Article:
Finding Body Peace
By: Julia Repisky
I have a voice in my head. It screams at me when I indulge in sweets, it criticizes me every time I look in the mirror, and it belittles me when I skip a workout. It calls me fat, gross, and it tells me I’m not good enough.
This voice is not easy to ignore, but it’s feasible. It took me a long time to learn to cope with it though.
I remember the first day I truly considered myself fat. In third grade, a girl was wearing the same shirt as me. I found it a little alarming, but mostly embarrassing as I looked at her and thought “Wow, she looks much skinnier in it than me. I’m never wearing this shirt again.” At a time when I was supposed to be running around heedless of the world around me, I started to become engulfed in something scary — thoughts that no little girl deserves to face.
The sad, harsh truth is this is a more common problem than we may realize. Girls begin to worry about their weight at an alarmingly young age. In fact, over 80 percent of 10-year-old girls are afraid of being fat. By middle school, around 40-70 percent of girls dislike at least one or two parts of their body. Self-esteem begins to plummet around at the age of 12 for many young girls, before they even hit puberty; it can reach its lowest point by the age of 15. Sometimes, it takes until the age of 20 for a girl’s self-esteem to improve.
I was 15 when my body image hit rock bottom. In 10th grade, that voice in my head grasped complete control of me. My one and sole concern was to be skinny. It convinced me that this was the only path to happiness. It made me feel guilty about anything I ate — even an apple. It made me feel guilty for being me. Even worse, it made me hate myself. I would avoid mirrors like the calories I feared to eat. The sight of my body, no matter what size, scared me.
I only allowed myself to consume less than 500 calories a day and forced myself to spend 3 hours a day at the gym. I kept a video diary of my progress to track my obsession. In three months, I deleteriously dropped 40 lbs. Excitement overwhelmed me at the sight of my hipbones protruding out and the ability to count my ribs. I had a relationship with my scale, obsessively weighing myself numerous times a day. If I gained a pound, I would punish myself with only more exercise and less calories. I had reached below my target weight.
But I wasn’t happy.
I was sick, stuck in this false world where every lost pound signaled to happiness and freedom from the belittling voice that echoed in my head. Kate Moss’ famous line “nothing tastes as good as skinny feels” is a dangerous motto to follow because being skinny shouldn’t be your purpose. Being healthy should.
That’s why you should stop obsessing over your body. Of course, this is easier than it sounds. It took me a long time to realize this (and I’m still in the process). By the end of high school, I began to come to my senses. I began to learn how to tame that condescending voice, though it is never completely silenced. Sure, I still hear it echo as I decide to indulge, when I look in the mirror, or when I can’t find the motivation to exercise. But the difference between myself then and now is I have come to terms with my body. I have accepted that my body is mine and I should strive to be healthy, not skinny. I have found body peace, and I challenge you to do the same:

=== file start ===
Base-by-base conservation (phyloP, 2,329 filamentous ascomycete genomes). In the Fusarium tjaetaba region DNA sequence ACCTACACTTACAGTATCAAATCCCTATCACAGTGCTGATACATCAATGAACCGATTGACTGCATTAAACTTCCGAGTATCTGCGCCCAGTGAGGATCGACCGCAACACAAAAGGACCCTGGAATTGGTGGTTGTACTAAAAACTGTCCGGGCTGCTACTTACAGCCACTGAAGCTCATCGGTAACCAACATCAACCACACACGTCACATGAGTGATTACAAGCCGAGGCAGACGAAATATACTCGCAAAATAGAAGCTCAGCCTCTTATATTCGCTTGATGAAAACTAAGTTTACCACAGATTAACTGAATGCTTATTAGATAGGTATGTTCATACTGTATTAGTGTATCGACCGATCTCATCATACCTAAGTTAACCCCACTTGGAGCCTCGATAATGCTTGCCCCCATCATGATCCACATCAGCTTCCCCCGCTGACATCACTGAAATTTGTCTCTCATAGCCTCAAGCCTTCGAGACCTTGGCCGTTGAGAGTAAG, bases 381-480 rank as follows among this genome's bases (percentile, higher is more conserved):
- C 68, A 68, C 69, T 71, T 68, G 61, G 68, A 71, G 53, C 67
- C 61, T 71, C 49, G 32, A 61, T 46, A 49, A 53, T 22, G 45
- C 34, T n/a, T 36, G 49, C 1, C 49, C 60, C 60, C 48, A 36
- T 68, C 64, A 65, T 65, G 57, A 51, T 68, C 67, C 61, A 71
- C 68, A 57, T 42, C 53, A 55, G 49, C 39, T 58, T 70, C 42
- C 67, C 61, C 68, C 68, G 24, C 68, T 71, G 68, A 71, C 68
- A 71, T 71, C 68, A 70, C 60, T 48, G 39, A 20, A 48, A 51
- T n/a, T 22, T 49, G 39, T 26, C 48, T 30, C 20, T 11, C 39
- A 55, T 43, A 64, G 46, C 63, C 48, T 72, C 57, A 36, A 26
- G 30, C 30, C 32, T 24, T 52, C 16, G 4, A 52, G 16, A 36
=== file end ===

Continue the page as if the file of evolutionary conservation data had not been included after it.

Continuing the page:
- Don’t compare yourself to others.
This proves itself to be almost impossible at times. It’s natural for us to look at others and wish we had what they have. Yet, we always tend to forget the fact that we are all different. Yes, I want that 100-pound body with small hips, toned legs, and a flat stomach. But that’s not me. I have learned to accept the fact that I have been granted the gift of big hips and thick legs because in truth, it’s impossible for my body’s structure to withhold anything less. This is the way my body was built and instead of hating it, I’ve learned to embrace it and accept it as a beautiful part of me.
- Don’t workout to be skinny, exercise to be healthy.
Some people are lucky to be born with a small frame, while others may have to work harder for it. Nonetheless, when you adopt exercise into your lifestyle, remember to do it for the right reason. It’s recommended to keep an active lifestyle because your body needs it. Thus, your trip to the gym should go towards your overall goal to be healthy. I’m not saying you shouldn’t make goals to lose weight if you desire, but these goals shouldn’t eclipse the idea of health based on your body type. If you maintain an overarching goal to be healthy, then not only will your trips be more fun and beneficial, but you’ll notice results more easily; pounds may appear to melt off more easily if you don’t obsess over how you look. Focus on feeling and being healthy, because being healthy means you’ll be happier with who you are.
- Always remember the number on the scale doesn’t matter.
We all know muscle weighs more than fat. If you combine strength along with cardio, you may find that you have actually gained weight, but look more toned and fit. This circles back to the idea that being healthy should be your main concern, not your weight or size. Feeling healthy and good about yourself should undermine your want for that ideal, perfect body.
I may not be skinny, but I’m not fat. I don’t need to be any of these to be me. I’m just me. My self-image paradigm has shifted from my obsession to achieve the perfect body my frame just couldn’t possibly support, to an overall goal to just be healthy. I still find myself yearning for that ideal body, but it’s a process I’m still getting through. I may be heavier than I was when I was at my smallest, but now I’m actually happy because I’ve found body peace. And I invite you to join me.
[Image: email@example.com; no modifications //Four Prize Winners in Annual Beauty Show – Washington, D.C.]